First steps for IEC-AFRC
In December 2015, Ahoti presented the newly launched IEC Africa Regional Centre at an event held by UNECE in conjunction with the WTO 10th Ministerial Conference in Nairobi. The workshop on the role of standards and regulatory frameworks was the occasion for IEC-AFRC to present its role and action plan and to show how IEC International Standards and Conformity Assessment Systems facilitate trade in Africa.
IEC-AFRC participated in a bilateral Côte d’Ivoire-Morocco workshop on rural electrification in Abidjan in January 2016. The workshop aimed at speeding the development and emergence of local enterprises on the rural electrification market to support the energy policy of Côte d’Ivoire. IEC shared its expertise and informed the participants on its series of International Standards and Technical Specifications for decentralized electrification systems, as well as on IECRE.
Region by region: West Africa…
The first trip made by IEC-AFRC in February 2016 was a visit to IEC Affiliates in West Africa – Burkina Faso, Côte d’Ivoire, Gambia, Ghana, Morocco, Nigeria, Senegal and Tunisia – to develop contacts and evaluate the need for assistance to enhance their participation in IEC work. The visits included meeting with NEC members and key stakeholders.
They undertook a second trip to the region in July 2016. In Mauritania, they were present at the inauguration of the Mauritanian National Electrotechnical Committee (NEC) and at a two-day workshop that brought together representatives from the electrotechnical sector. The IEC-AFRC team presented the benefits of participating in IEC standardization and CA work as well as the role of the new Regional Centre for Africa.
In Mali, a seminar took place during the team’s visit to reinforce the country capacity to adopt and use IEC International Standards, build CA capacities and facilitate full participation in IEC work as an Affiliate Country.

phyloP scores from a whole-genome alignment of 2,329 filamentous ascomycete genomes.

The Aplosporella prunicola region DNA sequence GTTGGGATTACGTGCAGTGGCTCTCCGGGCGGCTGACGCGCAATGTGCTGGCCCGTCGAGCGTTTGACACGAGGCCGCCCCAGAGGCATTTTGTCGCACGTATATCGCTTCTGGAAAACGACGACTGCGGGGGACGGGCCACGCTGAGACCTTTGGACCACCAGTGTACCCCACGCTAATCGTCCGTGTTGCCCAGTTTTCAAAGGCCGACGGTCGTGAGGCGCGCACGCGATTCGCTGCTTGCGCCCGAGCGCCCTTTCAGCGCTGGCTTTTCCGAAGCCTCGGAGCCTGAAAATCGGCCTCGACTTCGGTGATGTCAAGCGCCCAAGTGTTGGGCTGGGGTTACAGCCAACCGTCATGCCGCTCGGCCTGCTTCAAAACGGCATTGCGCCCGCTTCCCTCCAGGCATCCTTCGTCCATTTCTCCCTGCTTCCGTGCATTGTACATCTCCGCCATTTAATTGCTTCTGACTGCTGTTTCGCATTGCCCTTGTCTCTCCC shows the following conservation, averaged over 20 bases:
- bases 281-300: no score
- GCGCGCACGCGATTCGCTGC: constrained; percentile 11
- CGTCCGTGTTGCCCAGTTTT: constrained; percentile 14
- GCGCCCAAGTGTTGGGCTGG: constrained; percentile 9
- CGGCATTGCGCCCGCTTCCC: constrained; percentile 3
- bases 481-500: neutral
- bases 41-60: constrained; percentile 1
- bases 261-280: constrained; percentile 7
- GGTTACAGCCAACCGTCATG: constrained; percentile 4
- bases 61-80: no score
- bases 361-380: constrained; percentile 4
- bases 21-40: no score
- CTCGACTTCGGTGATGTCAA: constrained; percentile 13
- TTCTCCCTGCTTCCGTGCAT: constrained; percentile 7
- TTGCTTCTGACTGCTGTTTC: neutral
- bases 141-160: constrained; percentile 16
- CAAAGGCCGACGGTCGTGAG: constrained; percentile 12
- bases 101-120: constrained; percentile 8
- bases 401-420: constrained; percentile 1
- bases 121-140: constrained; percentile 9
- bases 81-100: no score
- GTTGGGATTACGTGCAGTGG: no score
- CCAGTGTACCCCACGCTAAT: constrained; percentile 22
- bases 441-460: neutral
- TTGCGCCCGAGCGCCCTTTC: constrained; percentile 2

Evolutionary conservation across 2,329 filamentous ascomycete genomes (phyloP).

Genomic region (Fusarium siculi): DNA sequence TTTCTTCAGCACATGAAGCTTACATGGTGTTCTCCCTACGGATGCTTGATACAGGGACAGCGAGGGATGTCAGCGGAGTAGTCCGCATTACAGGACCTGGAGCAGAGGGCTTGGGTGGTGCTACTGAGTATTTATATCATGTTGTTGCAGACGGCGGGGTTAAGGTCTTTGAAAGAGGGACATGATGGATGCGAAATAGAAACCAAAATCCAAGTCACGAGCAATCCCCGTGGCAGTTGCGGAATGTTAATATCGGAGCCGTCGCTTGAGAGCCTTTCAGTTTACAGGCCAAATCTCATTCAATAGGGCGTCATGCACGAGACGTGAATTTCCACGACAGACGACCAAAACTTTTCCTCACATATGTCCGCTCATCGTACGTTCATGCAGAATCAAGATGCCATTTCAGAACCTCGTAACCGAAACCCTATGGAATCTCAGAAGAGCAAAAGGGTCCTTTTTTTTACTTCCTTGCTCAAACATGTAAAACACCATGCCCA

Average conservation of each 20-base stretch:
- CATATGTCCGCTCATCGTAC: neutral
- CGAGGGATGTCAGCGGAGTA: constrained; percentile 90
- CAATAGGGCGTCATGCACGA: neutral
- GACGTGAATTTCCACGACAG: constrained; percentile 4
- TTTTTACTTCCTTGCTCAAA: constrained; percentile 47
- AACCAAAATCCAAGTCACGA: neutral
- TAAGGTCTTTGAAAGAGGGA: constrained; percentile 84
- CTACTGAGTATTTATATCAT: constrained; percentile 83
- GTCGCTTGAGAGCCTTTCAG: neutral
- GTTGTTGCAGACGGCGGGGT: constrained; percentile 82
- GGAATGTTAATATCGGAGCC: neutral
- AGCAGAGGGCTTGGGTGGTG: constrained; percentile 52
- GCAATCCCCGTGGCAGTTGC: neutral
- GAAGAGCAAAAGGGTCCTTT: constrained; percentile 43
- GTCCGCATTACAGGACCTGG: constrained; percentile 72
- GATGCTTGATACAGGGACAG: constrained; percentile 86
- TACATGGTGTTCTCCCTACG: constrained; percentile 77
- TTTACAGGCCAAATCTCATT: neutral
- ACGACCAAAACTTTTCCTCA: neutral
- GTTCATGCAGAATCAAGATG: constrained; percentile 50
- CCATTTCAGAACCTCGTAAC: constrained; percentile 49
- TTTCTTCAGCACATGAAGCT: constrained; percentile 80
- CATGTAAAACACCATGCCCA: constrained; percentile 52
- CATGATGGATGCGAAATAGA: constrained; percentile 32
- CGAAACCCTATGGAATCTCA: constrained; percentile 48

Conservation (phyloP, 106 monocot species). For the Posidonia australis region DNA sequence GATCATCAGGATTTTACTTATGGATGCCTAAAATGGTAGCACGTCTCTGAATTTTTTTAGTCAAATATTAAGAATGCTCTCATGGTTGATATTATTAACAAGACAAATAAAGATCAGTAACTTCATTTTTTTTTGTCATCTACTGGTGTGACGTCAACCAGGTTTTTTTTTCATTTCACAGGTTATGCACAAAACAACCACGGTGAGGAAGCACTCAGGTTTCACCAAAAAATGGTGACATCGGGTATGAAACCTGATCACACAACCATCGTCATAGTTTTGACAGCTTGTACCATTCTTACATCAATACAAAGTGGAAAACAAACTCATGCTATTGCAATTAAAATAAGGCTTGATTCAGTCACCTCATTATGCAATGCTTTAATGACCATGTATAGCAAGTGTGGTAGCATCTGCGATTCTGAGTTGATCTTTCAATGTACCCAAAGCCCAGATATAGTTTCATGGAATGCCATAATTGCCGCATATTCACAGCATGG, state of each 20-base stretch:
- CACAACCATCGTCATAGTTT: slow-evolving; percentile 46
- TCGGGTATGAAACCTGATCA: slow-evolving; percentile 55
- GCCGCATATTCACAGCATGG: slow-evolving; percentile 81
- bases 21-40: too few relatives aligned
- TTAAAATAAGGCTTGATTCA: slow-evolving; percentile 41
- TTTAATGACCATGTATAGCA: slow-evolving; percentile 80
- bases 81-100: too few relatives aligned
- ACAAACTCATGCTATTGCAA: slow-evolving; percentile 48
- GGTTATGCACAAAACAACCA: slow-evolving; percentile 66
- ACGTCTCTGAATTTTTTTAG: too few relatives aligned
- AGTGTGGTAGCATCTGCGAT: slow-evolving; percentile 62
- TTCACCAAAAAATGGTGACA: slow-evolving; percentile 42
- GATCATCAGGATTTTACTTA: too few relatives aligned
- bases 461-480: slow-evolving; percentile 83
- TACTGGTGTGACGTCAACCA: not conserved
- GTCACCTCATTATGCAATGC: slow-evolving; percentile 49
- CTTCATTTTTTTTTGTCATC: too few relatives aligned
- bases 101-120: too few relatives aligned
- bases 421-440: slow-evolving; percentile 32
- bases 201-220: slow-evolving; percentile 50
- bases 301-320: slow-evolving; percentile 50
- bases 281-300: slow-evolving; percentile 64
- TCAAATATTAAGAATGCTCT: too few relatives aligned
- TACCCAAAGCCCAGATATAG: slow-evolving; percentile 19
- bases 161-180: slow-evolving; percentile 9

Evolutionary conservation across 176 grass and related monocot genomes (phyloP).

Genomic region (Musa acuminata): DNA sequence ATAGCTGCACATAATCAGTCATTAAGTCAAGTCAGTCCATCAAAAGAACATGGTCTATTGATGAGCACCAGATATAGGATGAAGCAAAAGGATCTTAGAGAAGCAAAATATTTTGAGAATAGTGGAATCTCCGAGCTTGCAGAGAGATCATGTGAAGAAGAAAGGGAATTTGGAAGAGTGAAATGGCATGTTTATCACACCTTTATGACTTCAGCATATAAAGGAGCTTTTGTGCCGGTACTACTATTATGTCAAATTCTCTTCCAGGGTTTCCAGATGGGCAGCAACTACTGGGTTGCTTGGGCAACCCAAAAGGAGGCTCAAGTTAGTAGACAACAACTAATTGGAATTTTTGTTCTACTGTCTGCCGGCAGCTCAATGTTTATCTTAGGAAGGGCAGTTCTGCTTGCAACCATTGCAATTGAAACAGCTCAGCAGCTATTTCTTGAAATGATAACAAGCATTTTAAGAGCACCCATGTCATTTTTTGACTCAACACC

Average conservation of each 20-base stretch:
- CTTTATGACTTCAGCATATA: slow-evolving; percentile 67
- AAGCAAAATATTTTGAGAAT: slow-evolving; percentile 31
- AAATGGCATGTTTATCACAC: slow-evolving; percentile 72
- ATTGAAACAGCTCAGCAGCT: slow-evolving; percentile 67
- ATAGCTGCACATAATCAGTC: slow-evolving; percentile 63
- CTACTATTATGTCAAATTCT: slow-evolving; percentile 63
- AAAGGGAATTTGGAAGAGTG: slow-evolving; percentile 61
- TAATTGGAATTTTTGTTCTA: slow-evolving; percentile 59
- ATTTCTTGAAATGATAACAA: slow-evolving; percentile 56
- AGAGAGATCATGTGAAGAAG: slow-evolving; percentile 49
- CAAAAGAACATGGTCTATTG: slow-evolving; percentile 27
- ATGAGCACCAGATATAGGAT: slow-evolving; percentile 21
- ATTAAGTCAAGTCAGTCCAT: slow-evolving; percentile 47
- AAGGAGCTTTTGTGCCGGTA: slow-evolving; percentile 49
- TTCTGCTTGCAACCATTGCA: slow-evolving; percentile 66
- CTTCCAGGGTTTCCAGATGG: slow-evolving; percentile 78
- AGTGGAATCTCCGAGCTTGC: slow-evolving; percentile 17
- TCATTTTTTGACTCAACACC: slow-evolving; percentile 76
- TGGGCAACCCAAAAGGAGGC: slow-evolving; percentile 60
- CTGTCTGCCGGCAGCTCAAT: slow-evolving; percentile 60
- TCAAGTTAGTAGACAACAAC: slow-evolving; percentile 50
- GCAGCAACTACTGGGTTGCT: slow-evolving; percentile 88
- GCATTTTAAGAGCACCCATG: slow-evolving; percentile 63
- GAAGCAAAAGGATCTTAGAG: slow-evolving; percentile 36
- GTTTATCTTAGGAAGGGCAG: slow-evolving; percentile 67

During this trip, they also visited Benin and Niger.
…Southern and East Africa
They provided training sessions for the Affiliate NECs in Namibia and Botswana and, while in the latter, took the opportunity to visit the Southern African Development Community (SADC) headquarters in Gaborone. In South Africa they attended the annual Utility Week in Cape Town and went on to Pretoria to participate in a strategic workshop organized by the South African National Committee, a Full Member of the IEC. Burundi, Rwanda and Uganda were also on their agenda.
The IEC-AFRC team is planning other tours later on this year: Central Africa in September and Southern Africa in November.
Contacts with regional organizations
The IEC-AFRC team also made contact with regional organizations such as the African Organization for Standardization (ARSO), the Economic Community of West African States (ECOWAS), the West African Economic and Monetary Union (UEMOA), and the East African Community (EAC). They presented the objectives and purpose of IEC-AFRC and how one could develop synergy to enhance participation in IEC work to boost the development of the electrotechnical standardization sector in Africa.
IEC-AFRC took part in the ECOWAS Technical Management Committee meeting (TMC) and its Industry Ministers meeting where 30 IEC International Standards have been recommended for national adoption within the 15 ECOWAS Member States.
They also attended the ARSO General Assembly in Tanzania where they could meet with the newly-appointed NEC Secretary.